The Multiple Sclerosis Society of Canada, Quebec Division, Pays Tribute to Three Quebecers at the Opal Awards Dinner

March 22, 2006 by  
Filed under MULTIPLE SCLEROSIS

MONTREAL, QUEBEC–(CCNMatthews – March 21, 2006) – The fourth Opal Awards Dinner, named for Evelyn Opal, the founder of the Multiple Sclerosis Society of Canada (MSSC), was held on Wednesday, March 1st, at the Sheraton Centre in Montreal. This prestigious awards ceremony pays tribute to the outstanding achievements and social commitment of three Quebecers. This year’s Opal Awards Dinner raised $451,100 in donations and services for the Multiple Sclerosis Society of Canada, Quebec Division. The money will be used to support research and services for people with multiple sclerosis and their families.

Robert E. Brown, President and CEO of CAE Inc., received the highest distinction of the evening, the Grand Merit Opal Award, for his career achievements and philanthropy.

The Opal Ambassador Award was presented to Robert Gervais, President and CEO of Pre2Post Inc., for his commitment to the MSSC. He has been a member of the MS Leadership Awards selection committee since 2002 and currently chairs this committee. It is because of Robert Gervais that the MSSC has been able to expand its visibility within the business community.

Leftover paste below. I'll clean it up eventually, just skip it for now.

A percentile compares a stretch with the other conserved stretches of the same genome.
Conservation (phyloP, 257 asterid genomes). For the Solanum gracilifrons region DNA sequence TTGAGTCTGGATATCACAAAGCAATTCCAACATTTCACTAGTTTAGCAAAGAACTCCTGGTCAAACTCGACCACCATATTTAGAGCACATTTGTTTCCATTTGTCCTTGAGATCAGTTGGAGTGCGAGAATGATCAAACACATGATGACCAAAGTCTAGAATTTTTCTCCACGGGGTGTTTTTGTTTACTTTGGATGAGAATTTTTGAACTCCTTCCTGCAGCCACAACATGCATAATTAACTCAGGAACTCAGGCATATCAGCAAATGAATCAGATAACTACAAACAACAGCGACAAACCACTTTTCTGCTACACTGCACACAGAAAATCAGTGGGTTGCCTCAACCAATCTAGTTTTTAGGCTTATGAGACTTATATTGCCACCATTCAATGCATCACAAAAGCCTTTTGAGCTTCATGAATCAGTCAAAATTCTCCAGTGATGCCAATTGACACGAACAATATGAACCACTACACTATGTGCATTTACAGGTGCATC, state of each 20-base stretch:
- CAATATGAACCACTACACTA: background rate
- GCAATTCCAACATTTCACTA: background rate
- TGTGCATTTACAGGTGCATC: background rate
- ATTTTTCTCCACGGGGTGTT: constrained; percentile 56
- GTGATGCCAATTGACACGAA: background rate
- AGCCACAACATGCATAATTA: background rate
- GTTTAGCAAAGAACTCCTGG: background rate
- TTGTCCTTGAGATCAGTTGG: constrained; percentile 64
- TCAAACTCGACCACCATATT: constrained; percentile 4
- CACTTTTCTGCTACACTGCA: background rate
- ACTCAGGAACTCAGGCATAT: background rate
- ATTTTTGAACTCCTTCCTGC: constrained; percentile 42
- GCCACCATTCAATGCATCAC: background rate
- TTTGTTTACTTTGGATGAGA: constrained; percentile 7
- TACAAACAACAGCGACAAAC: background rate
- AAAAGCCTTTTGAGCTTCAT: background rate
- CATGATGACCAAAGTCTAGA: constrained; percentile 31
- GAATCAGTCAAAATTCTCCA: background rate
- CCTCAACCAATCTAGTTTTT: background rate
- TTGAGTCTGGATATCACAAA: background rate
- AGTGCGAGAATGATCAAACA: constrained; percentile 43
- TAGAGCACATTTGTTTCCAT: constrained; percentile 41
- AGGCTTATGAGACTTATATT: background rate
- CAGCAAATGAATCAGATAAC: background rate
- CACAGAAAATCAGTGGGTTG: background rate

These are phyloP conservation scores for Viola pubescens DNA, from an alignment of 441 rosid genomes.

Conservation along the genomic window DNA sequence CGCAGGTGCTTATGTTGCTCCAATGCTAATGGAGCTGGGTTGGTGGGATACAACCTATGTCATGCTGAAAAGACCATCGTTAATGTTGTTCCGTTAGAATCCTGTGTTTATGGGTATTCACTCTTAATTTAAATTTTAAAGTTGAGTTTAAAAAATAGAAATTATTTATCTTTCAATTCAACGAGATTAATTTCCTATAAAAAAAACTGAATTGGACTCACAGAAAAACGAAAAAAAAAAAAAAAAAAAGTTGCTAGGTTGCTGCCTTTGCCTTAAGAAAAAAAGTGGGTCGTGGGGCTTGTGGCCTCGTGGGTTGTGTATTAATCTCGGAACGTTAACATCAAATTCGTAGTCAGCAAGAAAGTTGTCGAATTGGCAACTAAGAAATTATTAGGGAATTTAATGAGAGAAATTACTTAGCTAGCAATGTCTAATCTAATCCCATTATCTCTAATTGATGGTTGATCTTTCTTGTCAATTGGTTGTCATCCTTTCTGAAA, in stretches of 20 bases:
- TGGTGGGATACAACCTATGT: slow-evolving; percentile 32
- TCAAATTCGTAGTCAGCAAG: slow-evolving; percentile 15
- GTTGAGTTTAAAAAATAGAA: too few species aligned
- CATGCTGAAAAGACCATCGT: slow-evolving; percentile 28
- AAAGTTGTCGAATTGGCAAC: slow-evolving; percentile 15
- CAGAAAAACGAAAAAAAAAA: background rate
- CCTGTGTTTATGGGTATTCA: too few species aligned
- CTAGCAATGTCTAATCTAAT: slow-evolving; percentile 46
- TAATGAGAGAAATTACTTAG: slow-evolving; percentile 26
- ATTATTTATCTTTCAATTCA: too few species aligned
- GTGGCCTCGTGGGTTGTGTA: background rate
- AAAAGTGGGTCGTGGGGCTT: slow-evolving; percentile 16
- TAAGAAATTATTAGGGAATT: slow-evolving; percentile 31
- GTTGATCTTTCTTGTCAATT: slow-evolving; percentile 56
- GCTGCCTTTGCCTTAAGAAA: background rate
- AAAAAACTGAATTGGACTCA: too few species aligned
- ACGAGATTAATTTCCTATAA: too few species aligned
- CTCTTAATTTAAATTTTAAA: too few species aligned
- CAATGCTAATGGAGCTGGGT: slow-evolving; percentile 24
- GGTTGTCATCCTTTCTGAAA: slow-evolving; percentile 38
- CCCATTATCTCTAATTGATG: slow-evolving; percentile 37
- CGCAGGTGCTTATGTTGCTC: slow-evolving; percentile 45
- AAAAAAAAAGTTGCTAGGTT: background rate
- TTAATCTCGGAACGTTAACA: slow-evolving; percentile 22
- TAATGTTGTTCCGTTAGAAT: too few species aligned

Nathalie Brouard, a Partner, Tax Services with PricewaterhouseCoopers LLP, received the Tribute Opal Award in acknowledgement of her courage and leadership. A volunteer with the MSSC since 1998, Nathalie Brouard formed what has become the number one team in the Super Cities WALK for MS, raising over $110,000 to fight the devastating effects of multiple sclerosis.

Multiple sclerosis is the most widespread neurological disorder among young adults in Canada. It mainly strikes between the ages of 15 and 40 and there is no cure. Some 12,000 Quebecers have MS.

For more information on the Multiple Sclerosis Society of Canada, Quebec Division, see the Web site at www.mssociety.ca/qc .

A division of the Multiple Sclerosis Society of Canada – Registered Charitable Organization No. 10490 2523 RR0001

Source and Photo will be available on CP picture wire.

MULTIMEDIA AVAILABLE:

www.ccnmatthews.com/em/1111

CONTACT INFORMATION
Multiple Sclerosis Society of Canada, Quebec Division
Isabelle Laplante
Communications Coordinator
(514) 849-7591 or 1 800 268-7582
isabelle.laplante@mssociety.ca

Multiple Sclerosis Drug Combined with Lipitor May Stop or Reverse Disease – Dosages Cut in Half with Fewer Negative Side Effects

March 22, 2006 by  
Filed under MULTIPLE SCLEROSIS

March 16th 2006